Rectovaginal and anovaginal fistulas
- Marc R Toglia, MD
Marc R Toglia, MD
- Director, Urogynecology Associates of Philadelphia
- Chief, Division of Urogynecology - Mainline Hospitals
- Associate Professor of Obstetrics and Gynecology
- Thomas Jefferson School of Medicine
- Philadelphia, PA
Anovaginal and rectovaginal fistulas are abnormal tracts that connect the lower gastrointestinal tract with the vagina. Other types of urogenital or anorectal fistulas are discussed elsewhere. (See "Urogenital tract fistulas in women" and "Anorectal fistula: Clinical manifestations, diagnosis, and management principles".)
Anovaginal fistulas (AVFs) and rectovaginal fistulas (RVFs) most frequently result from obstetric trauma, especially in undeveloped countries where prolonged obstructed labor can lead to pressure necrosis of the rectovaginal septum. These fistulas can also occur following a failed repair of a third- or fourth-degree laceration of the perineum, from unrecognized injury at the time of vaginal delivery, and from episiotomy infection. Radiation damage and Crohn disease are two other important causes of RVFs [1,2].
RVFs may also occur following difficult hysterectomies, especially those performed for severe endometriosis with involvement or obliteration of the posterior cul-de-sac (pouch of Douglas); from extension or rupture of perirectal, perianal, and, rarely, Bartholin's abscesses; and from any surgical procedures involving the posterior vaginal wall, perineum, anus, or rectum.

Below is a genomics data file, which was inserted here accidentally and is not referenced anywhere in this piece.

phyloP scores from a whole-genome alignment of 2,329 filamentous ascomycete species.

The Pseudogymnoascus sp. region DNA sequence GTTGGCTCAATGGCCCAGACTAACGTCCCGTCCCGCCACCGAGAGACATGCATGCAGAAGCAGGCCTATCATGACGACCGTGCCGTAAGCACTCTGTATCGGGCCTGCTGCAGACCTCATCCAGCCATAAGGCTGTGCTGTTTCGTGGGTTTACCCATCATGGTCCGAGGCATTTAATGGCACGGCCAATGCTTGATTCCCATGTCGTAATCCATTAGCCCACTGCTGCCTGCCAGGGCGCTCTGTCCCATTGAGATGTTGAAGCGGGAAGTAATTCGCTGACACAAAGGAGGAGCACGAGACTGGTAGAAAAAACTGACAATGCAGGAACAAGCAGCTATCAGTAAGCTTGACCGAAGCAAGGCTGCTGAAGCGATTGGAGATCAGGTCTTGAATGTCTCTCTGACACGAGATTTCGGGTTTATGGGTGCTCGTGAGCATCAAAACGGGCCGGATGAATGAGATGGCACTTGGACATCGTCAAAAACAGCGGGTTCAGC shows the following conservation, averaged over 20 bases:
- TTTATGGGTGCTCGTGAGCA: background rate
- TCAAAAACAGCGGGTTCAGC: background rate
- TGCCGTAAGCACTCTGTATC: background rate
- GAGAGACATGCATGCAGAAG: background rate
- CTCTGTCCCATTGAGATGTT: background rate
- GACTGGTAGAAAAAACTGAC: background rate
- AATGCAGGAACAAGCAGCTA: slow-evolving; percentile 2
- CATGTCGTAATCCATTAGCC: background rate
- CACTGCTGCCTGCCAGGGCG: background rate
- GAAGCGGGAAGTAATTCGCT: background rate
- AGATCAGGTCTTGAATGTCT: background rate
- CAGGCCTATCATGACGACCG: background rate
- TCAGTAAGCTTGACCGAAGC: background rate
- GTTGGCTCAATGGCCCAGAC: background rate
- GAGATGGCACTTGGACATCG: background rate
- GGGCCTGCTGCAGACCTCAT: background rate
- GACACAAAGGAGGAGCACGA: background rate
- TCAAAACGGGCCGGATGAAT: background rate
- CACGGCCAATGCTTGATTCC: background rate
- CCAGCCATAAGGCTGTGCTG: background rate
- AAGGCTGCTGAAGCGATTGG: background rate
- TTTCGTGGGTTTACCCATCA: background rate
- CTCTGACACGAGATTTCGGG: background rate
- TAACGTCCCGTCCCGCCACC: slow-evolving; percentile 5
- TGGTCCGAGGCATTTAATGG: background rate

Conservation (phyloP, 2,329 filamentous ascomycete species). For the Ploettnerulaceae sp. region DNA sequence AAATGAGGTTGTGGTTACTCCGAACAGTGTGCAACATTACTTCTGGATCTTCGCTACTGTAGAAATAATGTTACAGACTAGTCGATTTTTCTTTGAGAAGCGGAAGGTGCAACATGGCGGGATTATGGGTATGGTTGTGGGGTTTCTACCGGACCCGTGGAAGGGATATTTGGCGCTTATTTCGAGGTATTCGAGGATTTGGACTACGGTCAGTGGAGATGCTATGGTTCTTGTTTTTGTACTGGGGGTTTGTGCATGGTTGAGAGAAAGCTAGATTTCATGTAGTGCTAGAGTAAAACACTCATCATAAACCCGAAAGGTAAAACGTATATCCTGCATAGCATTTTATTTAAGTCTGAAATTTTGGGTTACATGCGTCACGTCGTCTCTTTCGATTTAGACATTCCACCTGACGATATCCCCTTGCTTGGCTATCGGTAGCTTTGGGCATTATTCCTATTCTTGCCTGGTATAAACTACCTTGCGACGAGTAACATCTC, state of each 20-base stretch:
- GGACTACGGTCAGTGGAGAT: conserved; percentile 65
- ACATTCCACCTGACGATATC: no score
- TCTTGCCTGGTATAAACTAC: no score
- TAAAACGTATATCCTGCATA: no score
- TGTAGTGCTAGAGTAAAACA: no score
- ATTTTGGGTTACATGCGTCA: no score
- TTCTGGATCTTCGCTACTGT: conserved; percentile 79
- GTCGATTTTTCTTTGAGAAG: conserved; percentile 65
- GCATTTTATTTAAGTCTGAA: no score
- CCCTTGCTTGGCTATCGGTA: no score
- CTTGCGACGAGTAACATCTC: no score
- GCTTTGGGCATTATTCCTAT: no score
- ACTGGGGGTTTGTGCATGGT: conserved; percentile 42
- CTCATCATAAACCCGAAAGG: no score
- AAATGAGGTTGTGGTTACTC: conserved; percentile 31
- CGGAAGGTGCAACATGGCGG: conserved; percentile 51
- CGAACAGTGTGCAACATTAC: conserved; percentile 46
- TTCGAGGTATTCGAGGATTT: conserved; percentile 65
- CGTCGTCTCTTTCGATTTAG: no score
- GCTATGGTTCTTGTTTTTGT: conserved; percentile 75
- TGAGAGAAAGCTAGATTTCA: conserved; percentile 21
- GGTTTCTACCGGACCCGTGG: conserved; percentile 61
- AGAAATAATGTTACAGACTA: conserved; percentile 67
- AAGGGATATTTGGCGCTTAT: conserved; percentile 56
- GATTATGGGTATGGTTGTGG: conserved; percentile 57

In older women, RVFs can occur as a result of diverticulitis, colon cancer, or fecal impaction. In addition, treatment options for pelvic organ prolapse such as pessaries  and various mesh repair procedures have been associated with RVFs .
CLASSIFICATION OF FISTULAS
Although the term "rectovaginal fistula" is sometimes used loosely in clinical practice to refer to all fistulas that involve the bowel and vagina, it is preferable to subclassify female genital fistulas according to anatomic landmarks:To continue reading this article, you must log in with your personal, hospital, or group practice subscription. For more information on subscription options, click below on the option that best describes you:
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- CLASSIFICATION OF FISTULAS
- CLINICAL MANIFESTATIONS
- EVALUATION AND DIAGNOSIS
- DIFFERENTIAL DIAGNOSIS
- Distinguishing AVFs and RVFs from fistula-in-ano
- INDICATIONS FOR SURGERY
- PREOPERATIVE PREPARATION
- Mechanical bowel cleansing
- Antibiotic prophylaxis
- SURGICAL PRINCIPLES
- Basic principles
- Timing of repair
- Choice of sutures
- SURGICAL APPROACH
- Fistulas due to obstetric injury
- - Fistulas with intact sphincter: Simple fistulectomy
- - Fistulas with injured sphincter: Transsphincteric approach
- - Fistulas above the sphincter: Transverse transperineal approach
- Fistulas due to radiation
- - Low fistulas: Local repair with Martius graft interposition
- - High fistulas: Transabdominal repair with tissue interposition
- Fistulas due to inflammatory bowel disease
- Other complex fistulas
- Adjuvant techniques
- - Modified Martius graft
- - Diverting colostomy
- POSTOPERATIVE CARE
- In-hospital care
- Bowel regimen
- General care
- MORBIDITY AND MORTALITY
- INFORMATION FOR PATIENTS
- SUMMARY AND RECOMMENDATIONS